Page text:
Dinosaur Valley State Park, Camp Vol. 6


We packed the car on Wednesday. It was Fall Break weekend. We left the apartment in shambles, only later realizing that we had even forgotten to empty the very full trash can in our kitchen and start the very dirty dishwasher. My brain was awhirl and frayed from packing and prep. The whole family drove our loaded down car to pick up Seb from school, and then it was onward and upward to Dinosaur Valley State Park. That little wonder-boy of ours, a spritely 7-year-old wearing his heart on his sleeve, positively bolted out of the building and ran at full speed toward the car (his wheeled backpack flying and skittering behind him like a plane attempting take off) and the biggest beaming smile on his face.

I knew at that moment that this camping trip would be a very good thing. That face, the enthusiasm, this was the feeling I wanted my children to remember about their childhood.


Bruno asked earlier that day as we ran a few last errands, “Why do we have to do all this junk before we go camping?” Umm, right?! Bruno has a way with words, once describing our struggle to find a pair of shoes that wouldn’t aggravate his ant bites as, “That whole concert about the shoes.” He also calls a portion of something a bale. “How many bales of candy can I have?” Describing the drudgery of tearing our apartment to bits, looking for all the moving parts of a camping trip, can definitely be described accurately with the word “junk.” But despite his awareness of the less-than-fun nature of travel prep, he kept a good attitude and put on his patience-pants as we packed and prepped and collapsed in haze of exhausted fumes a number of times. 

The drive was just over an hour, which was a welcome change from our previous trips, which had all included no less than 2.5 hours on the road. It was refreshing to arrive at our campsite with ample energy and happy moods all around. Road trips are not my forte, despite the fact that we do them often, so I was relieved that our car time was minimal. What a difference it made as we unpacked, explored, and set up our tent.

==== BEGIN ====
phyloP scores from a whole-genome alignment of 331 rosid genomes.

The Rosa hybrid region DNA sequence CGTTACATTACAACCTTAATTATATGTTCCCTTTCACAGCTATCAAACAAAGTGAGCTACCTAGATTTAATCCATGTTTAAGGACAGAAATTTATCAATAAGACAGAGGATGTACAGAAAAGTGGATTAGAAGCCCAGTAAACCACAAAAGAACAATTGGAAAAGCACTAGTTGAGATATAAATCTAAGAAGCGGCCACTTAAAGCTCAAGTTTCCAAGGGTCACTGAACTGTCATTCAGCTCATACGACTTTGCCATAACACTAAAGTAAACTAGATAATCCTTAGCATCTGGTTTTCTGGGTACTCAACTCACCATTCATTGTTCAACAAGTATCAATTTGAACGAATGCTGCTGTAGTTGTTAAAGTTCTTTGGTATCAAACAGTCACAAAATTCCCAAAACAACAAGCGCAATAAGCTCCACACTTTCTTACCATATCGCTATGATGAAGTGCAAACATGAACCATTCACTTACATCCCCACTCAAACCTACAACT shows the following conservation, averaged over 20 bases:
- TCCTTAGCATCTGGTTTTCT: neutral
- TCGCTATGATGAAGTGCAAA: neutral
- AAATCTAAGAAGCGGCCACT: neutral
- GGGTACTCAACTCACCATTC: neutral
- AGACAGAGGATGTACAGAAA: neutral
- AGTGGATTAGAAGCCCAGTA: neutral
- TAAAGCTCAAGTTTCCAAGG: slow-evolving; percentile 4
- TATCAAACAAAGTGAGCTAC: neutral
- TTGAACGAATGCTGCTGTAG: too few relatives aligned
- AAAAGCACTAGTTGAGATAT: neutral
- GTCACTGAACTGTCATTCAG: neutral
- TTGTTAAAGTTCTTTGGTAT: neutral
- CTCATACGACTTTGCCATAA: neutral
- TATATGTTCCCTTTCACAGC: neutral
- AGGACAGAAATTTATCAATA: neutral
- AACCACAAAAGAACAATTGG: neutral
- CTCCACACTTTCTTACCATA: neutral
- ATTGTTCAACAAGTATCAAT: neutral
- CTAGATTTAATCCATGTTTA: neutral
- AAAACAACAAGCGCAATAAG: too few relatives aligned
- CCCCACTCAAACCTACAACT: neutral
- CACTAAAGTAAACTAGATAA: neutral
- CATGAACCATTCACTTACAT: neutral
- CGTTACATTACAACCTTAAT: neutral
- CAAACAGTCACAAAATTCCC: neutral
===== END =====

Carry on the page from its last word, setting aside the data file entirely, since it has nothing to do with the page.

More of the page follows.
One of our camping strategies with kids is that we don’t cook on the first night. We aren’t opposed to changing this strategy, but typically, after driving and then setting up camp, no one has energy to cook and clean as well, and the kids are usually demanding a bit of attention. So meat and cheese sandwiches with fresh fruit and veggies were our supper, and some ice-cold Oktoberfest beer for the adults signaled a cheery start to our camping adventure. The boys played at the camp playground for a bit, and then we began to settle in and get ready for bed.

We bundled everyone up in preparation for the 50 degree temps forecasted for that night. The big boys even wore the cutest little knit caps that I had bought for them in Germany. How, 3 years later, these hats still fit perfectly, I don’t know, but it made me the very happiest to see my babies fall asleep in those same familiar stripes I used to see bobbing around on their toddler heads in another life. Cosmas, hot-blooded baby that he is, wore more clothes than he’s ever worn in his life. It was actually cold enough for a fleece, footed sleeper; one that Seb and Bruno both had worn (the nostalgia was heavy that night) and which was covered in green dinosaurs. What, you didn’t think Cosmas would neglect to bring his dino apparel on our camping trip to Dinosaur Valley, did you?